OFF TO THE RACES
The Vermont General Assembly convened on Wednesday for the 2023-2024 legislative biennium. For the first time since January 2020, the legislative session opened fully in-person, with families and friends accompanying newly elected lawmakers for the swearing-in ceremony. The House of Representatives elected Representative Jill Krowinski (D-Burlington) as Speaker of the House for a second term. The Senate elected Senator Phil Baruth (D/P-Chittenden-Central) President pro-tem for his first term in that role.
The House experienced a significant turnover in membership from the previous biennium, with 49 new members and nine new committee chairs. The Senate also had significant turnover, with 10 new members and three new committee chairs.
Beyond the turnover in membership, the biggest news in the House this week was the shakeup of standing committees. In the House, the Natural Resources, Fish and Wildlife committee was eliminated and the responsibility for these issues was incorporated into the Energy and Technology committee, which was renamed the Environment and Energy committee. With the elimination of a committee, other committees increased in membership. Jurisdiction for military affairs and liquor regulation was transferred from the former General, Housing and Military Affairs committee to the House Government Operations committee. The two committees have been renamed the General and Housing committee and Government Operations and Military Affairs committee respectively.
Additionally, House leadership simplified the jurisdiction for some committees, and duplicated jurisdiction across multiple committees (climate change mitigation) which prompted objections from members from both minority parties – Republican and Progressive. They argued the move would create confusion about where bills should be referred.
After a lengthy conversation among party leaders on the House floor, Speaker Krowinski announced the jurisdictional concerns would be addressed in the House Rules committee. This appeared to address the concerns from the minority parties and the resolution creating the new committee structure was adopted.
Please find the House resolution outlining the jurisdiction of the House standing committees below:
* Standing Committees Resolution
Please find a list of the House standing committee assignments below:
* 2023-2024 House Committee Assignments
On Thursday afternoon, the Senate Committee on Committees – which is made up of Senate President Phil Baruth, Senator Dick Mazza, and Lieutenant Governor David Zuckerman – released committee assignments for the 2023-2024 session. Unlike the House, the Senate did not make changes to committee jurisdictions.
Please find a list of the Senate’s standing committee assignments below:
* 2023-2024 Senate Committee Assignments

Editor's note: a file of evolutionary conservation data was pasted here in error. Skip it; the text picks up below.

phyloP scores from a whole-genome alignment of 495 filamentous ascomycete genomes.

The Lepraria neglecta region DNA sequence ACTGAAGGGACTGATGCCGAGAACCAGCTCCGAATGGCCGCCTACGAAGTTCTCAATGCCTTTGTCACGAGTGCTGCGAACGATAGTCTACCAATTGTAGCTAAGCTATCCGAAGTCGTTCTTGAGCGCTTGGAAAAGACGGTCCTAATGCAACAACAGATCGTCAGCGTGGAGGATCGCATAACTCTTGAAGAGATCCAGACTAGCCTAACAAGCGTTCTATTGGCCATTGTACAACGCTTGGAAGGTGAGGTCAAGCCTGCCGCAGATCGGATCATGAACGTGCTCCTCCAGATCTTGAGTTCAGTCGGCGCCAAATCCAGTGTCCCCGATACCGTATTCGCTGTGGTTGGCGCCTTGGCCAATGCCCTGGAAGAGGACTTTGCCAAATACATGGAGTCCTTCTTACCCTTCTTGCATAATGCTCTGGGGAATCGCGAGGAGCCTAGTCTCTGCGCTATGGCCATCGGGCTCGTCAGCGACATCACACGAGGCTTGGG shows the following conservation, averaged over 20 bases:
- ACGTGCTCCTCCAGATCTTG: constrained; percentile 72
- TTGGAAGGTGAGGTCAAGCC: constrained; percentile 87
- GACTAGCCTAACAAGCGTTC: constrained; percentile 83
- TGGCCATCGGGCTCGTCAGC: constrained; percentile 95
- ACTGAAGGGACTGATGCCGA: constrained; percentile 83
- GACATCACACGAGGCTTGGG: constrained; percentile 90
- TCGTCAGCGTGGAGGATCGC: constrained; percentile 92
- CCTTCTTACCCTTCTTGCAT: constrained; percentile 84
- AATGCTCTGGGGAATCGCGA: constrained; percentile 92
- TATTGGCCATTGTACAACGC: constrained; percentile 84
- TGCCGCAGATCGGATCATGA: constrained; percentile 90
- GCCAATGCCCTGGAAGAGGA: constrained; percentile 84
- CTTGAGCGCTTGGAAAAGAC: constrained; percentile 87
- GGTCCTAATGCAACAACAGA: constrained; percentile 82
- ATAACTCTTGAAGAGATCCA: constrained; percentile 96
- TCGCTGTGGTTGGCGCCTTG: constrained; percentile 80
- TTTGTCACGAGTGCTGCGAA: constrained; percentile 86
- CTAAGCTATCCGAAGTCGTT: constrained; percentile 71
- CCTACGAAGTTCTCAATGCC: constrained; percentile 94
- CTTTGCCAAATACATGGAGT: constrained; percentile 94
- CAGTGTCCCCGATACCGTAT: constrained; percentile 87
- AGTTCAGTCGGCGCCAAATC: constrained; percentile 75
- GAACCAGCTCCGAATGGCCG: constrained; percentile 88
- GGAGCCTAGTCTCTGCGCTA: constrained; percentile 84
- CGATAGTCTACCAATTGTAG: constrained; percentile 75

STATEWIDE OFFICERS SWORN IN
On Thursday, Vermont’s six statewide elected officials were sworn in. Governor Phil Scott was sworn in for a fourth term. David Zuckerman was sworn in as Lt. Governor after a two year hiatus from last holding the position. State Auditor Doug Hoffer was sworn in to his 6th term in office. Attorney General Charity Clark, Secretary of State Sarah Copeland Hanzas and State Treasurer Mike Pieciak were all sworn in to serve in those offices for the first time.
GOVERNOR’S INAUGURAL ADDRESS
Governor Phil Scott delivered his fourth inaugural address to a joint session of the Vermont General Assembly. He opened by expressing his gratitude to former U.S. Senator Patrick Leahy for his decades of service to the state. The governor then went on to emphasize the needs of small, rural communities and the importance of paying “more attention to the individual needs of each community.”
Scott highlighted his desire for lawmakers to view all policy decisions through the lens of workforce and economic development and cited the need for “equal access to education, childcare, afterschool programs, quality healthcare, good jobs, and decent affordable housing.” He pointed to the unprecedented opportunity currently afforded to the state to address these issues, because of the recent influx of federal dollars due to the COVID-19 pandemic, as well as record state surpluses.
Scott touted recent investments in weatherization, emissions reduction, lowering energy bills and shoring up community infrastructure against flooding. He emphasized the need for the continued work of getting more Vermonters to transition to electric vehicles and modernize the electric grid as the heating and transportation sectors become increasingly electrified.
Scott tied in the affordable housing crisis with the need for act 250 reforms, using multiple real-world examples of affordable housing projects across the state that have been derailed due to Vermont’s law governing land-use development.
His comments on education included a call to devote “federal funds to afterschool and summer programs with a focus on trades training.” And helping “schools expand computer science, like cybersecurity and coding, and support scholarships in areas with critical workforce shortages.”
The Scott administration proposed its FY2023 Budget Adjustment Act (BAA) on Friday. Like last year’s BAA, FY2023’s version is significantly larger than was common in the pre-pandemic years. This is in part due to increased federal resources from various stimulus and recovery packages, carry forward from FY2022 and increased Medicaid matching funds. The House Appropriations committee received a brief overview of the proposed FY2023 BAA on Friday afternoon. The proposal includes more than $339 million in appropriations, of which more than $100 million are one-time appropriations. Here is a link to the spreadsheet that was presented to the House Appropriations committee.